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SCDNP's Craig Keeney rises to the challenge of a 500-word essay


Discover how easy it is to access and read historic South Carolina newspapers online, thanks to the Library of Congress' Chronicling America: Historic American Newspapers online project. 

Since they began in 2009, members of the South Carolina Digital Newspaper Program (SCDNP) team at the University Libraries have digitized more than 203,000 pages of historical South Carolina newspapers. This program makes historic South Carolina newspapers fully searchable through a partnership with the National Endowment for the Humanities (NEH) and the Library of Congress. The SCDNP team learned in August 2013 that the NEH has awarded them a third and final round of funding for the National Digital Newspaper grant. This will provide funding for SCDNP to digitize another 100,000 news pages through August 2015. Links to 58 South Carolina newspapers are available online now at

As Co-Principal Investigator on the SCDNP project, Craig Keeney, Cataloging Librarian at South Caroliniana Library, writes a short essay about each newspaper title SCDNP adds to the Library of Congress’ Chronicling America site.

“Craig really is learning new things about these newspapers, such as who started them and how,” said Digital Collections Librarian Kate Boyd, pictured at left, who is SCDNP Co-Principal Investigator with Keeney. “I am not sure if anyone at USC is aware of the work he puts into these essays that are then refereed by NEH staff and made available on a national website to an international audience.”

Keeney explains the process:

“We are required to deliver certain ‘goods’ to the Library of Congress as part of our participation in the National Digital Newspaper Program,” said Keeney, pictured below. “The SCDNP's Laura Blair and Virginia Pierce generate metadata, validate digital files, and work with our external vendor to make sure we’re staying on schedule. My job is, in part, to write concise mini-histories (called title scope notes) for each newspaper we’re digitizing. I’m limited to 500 words, but then that’s part of the challenge: how do you write an authoritative essay in less than 500 words?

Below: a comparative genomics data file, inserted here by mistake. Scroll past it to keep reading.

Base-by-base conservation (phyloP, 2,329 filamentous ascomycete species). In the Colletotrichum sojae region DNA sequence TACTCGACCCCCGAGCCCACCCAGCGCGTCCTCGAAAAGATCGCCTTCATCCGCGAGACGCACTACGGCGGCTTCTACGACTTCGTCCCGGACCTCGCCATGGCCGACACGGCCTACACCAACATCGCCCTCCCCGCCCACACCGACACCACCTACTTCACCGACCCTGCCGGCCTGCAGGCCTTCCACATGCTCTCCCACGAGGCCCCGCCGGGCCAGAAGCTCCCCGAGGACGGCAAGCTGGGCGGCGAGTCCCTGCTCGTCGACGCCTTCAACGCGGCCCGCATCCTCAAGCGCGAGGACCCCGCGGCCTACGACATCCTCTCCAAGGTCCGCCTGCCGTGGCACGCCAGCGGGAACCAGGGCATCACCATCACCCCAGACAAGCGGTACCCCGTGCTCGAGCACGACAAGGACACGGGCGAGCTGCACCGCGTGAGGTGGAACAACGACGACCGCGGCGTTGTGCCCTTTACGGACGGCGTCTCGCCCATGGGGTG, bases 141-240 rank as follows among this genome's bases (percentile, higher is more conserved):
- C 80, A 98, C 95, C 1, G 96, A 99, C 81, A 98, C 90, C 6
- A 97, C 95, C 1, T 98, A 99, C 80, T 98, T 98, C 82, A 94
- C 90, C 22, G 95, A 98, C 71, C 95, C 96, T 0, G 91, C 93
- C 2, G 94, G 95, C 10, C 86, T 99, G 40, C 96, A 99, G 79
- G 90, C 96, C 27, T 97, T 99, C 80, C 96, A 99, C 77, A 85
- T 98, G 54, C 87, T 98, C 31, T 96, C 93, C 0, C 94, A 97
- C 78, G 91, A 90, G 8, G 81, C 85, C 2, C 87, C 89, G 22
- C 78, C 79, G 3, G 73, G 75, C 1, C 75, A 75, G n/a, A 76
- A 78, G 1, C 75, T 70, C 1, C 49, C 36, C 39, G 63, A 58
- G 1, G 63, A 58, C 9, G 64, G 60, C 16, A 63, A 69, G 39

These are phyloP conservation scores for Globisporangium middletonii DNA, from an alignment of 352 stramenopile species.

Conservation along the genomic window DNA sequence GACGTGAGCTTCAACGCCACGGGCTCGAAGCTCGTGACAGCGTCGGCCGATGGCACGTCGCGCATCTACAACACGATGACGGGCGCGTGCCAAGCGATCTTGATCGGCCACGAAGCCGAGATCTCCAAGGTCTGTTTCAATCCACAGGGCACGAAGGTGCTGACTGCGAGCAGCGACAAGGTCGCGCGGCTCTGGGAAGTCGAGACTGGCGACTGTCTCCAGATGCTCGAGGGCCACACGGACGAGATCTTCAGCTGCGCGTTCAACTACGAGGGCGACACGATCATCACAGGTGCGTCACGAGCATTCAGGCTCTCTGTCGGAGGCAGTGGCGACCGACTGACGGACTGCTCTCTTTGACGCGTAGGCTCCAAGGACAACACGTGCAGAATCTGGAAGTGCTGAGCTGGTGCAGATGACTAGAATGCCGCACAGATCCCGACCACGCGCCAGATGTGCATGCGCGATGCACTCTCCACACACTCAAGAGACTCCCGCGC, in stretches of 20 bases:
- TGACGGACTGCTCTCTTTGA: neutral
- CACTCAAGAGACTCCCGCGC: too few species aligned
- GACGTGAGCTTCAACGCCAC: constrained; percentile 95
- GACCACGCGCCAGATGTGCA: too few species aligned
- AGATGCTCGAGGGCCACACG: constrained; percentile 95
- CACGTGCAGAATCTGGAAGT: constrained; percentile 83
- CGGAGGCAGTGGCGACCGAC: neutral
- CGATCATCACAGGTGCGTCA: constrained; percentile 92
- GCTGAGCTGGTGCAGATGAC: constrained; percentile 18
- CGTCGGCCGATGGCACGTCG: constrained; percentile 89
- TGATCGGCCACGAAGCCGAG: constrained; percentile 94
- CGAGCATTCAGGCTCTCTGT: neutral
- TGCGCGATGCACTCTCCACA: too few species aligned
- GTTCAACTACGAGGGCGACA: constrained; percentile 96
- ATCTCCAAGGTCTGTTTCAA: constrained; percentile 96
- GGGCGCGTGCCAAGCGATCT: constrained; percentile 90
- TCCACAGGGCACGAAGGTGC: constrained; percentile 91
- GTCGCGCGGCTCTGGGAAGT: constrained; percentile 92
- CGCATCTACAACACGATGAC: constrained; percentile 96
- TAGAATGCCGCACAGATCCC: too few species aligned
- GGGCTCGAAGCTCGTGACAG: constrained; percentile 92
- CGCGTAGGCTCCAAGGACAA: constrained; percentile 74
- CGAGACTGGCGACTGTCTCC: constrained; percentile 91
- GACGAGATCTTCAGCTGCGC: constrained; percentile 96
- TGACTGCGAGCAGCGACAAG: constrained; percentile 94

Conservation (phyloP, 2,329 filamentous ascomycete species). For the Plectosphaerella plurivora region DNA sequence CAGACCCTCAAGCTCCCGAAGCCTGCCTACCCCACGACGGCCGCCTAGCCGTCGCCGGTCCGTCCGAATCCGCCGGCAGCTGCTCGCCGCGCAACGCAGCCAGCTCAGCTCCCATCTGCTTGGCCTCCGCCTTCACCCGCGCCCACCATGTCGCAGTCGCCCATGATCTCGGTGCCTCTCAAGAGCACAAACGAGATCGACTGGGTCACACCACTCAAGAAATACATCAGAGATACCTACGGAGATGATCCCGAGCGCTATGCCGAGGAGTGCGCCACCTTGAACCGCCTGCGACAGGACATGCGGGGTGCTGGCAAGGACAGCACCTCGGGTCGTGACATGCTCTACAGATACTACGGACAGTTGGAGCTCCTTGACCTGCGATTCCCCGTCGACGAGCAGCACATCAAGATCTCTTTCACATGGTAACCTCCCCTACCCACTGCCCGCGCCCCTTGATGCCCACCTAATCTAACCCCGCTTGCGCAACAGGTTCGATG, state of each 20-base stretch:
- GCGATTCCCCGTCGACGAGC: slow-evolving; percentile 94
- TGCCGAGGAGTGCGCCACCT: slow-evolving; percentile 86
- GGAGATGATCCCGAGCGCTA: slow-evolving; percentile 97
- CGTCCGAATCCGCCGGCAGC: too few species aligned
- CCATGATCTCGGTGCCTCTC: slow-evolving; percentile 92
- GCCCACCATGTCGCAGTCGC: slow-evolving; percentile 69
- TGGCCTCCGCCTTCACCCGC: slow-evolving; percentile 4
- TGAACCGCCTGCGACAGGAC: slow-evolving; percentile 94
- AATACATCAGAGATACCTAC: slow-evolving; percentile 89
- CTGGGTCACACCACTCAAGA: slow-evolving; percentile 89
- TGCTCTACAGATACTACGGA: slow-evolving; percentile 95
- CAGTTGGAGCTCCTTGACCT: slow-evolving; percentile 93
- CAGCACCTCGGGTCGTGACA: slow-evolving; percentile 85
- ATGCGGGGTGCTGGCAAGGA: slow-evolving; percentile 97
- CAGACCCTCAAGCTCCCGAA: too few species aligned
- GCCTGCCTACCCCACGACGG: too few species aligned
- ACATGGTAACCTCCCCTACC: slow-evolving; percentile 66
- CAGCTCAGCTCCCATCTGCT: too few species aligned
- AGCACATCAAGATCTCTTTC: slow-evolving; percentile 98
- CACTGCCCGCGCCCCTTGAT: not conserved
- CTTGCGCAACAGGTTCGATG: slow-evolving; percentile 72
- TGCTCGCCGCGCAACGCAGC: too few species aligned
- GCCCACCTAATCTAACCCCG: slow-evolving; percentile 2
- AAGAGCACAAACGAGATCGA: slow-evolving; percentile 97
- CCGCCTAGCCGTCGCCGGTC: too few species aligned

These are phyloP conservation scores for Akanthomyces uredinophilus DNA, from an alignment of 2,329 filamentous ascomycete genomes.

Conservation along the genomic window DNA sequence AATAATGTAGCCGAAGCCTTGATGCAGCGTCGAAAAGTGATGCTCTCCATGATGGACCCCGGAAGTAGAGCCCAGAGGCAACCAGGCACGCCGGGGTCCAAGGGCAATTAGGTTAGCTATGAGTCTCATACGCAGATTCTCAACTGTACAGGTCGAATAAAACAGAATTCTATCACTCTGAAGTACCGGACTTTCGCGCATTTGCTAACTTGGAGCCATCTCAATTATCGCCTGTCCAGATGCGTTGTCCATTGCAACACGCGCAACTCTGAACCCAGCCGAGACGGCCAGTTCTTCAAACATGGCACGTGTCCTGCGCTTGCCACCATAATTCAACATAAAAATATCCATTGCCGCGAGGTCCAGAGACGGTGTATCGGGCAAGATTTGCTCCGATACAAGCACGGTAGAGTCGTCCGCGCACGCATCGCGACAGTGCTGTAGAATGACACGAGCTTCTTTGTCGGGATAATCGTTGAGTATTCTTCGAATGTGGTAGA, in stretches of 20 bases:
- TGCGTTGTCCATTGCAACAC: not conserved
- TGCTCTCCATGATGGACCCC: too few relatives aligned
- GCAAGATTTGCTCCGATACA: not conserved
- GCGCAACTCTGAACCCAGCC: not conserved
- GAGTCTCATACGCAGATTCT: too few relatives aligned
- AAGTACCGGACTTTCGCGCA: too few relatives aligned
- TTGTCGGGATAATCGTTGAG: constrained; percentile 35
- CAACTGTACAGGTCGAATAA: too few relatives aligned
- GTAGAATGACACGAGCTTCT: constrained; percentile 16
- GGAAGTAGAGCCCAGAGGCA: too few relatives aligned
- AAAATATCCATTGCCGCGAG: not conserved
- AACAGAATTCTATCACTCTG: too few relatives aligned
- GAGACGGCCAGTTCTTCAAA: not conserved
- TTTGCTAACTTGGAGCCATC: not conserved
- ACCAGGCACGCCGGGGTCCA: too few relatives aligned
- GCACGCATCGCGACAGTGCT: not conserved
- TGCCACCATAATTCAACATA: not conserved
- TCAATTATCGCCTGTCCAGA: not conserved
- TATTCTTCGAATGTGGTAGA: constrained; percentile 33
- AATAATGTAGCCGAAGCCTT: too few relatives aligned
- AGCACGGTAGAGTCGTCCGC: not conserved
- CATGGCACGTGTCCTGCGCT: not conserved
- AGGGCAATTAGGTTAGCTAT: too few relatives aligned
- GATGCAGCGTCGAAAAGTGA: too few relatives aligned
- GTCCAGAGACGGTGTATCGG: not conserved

“So far, I’ve contributed 25 essays,” he said. “The essays for the African American newspapers (Afro-American CitizenCharleston AdvocateFree CitizenFree Press,Georgetown PlanetPeople’s RecorderRock Hill MessengerSouth Carolina Leader, and The Southern Indicator) have been the most challenging to write, for a variety of reasons. Generally speaking, I’ve consulted a dozen or so primary and secondary sources for each essay. Biographical and city directories, Ayer’s and Rowell’s newspaper directories,, John Hammond Moore’s South Carolina Newspapers, the United States Newspaper Program directory, and the newspapers themselves have all been tremendously useful. This past year, I’ve been able to use the Chronicling America web resource to discover relationships between individuals and newspapers that I couldn’t have two years ago.

“I send each essay to NEH Deputy Director Ralph Canevali for his approval. He makes a few tweaks, and when we’re in agreement that they’re ready for primetime, he sends them to the good folks at the Library of Congress, who in turn make them available in Chronicling America.”

Keeney’s essays are featured on the righthand side of the newspaper pages on the Chronicling America site at

For more information on the South Carolina Digital Newspaper Program, visit